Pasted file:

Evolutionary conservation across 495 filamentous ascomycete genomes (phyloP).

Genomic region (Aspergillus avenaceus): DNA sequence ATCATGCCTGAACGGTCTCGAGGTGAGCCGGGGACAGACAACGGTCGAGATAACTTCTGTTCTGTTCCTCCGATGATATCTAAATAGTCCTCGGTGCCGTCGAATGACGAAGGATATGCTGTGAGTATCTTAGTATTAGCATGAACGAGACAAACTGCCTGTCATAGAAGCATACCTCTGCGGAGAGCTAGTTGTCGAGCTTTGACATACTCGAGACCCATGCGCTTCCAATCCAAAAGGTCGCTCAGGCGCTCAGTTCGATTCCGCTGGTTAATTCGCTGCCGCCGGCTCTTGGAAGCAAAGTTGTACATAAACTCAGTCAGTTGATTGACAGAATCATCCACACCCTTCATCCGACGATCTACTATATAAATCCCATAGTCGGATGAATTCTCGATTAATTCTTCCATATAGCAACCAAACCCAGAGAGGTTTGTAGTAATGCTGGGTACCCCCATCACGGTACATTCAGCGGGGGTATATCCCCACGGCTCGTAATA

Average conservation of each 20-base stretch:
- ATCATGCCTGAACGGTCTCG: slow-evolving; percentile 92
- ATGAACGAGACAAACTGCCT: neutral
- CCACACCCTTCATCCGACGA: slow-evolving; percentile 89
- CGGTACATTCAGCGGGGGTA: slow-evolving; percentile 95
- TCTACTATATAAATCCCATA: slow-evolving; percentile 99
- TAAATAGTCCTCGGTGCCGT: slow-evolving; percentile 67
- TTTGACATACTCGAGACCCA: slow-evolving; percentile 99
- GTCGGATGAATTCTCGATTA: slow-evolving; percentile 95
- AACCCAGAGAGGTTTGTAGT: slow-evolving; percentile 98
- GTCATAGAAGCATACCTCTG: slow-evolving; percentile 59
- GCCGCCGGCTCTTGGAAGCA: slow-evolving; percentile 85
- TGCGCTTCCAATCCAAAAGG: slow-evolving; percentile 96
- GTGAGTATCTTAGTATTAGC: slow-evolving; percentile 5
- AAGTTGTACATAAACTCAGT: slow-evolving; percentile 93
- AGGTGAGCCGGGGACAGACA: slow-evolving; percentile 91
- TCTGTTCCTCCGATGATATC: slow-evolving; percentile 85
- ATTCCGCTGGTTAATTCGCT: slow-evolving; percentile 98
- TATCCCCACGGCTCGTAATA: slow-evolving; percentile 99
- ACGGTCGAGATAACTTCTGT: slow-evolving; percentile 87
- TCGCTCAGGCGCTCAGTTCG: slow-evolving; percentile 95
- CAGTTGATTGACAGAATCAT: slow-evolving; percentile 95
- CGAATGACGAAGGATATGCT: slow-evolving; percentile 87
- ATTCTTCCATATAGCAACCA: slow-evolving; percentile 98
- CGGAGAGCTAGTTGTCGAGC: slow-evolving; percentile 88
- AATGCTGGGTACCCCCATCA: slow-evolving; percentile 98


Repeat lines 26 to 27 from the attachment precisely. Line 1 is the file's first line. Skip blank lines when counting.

- ATTCTTCCATATAGCAACCA: slow-evolving; percentile 98
- CGGAGAGCTAGTTGTCGAGC: slow-evolving; percentile 88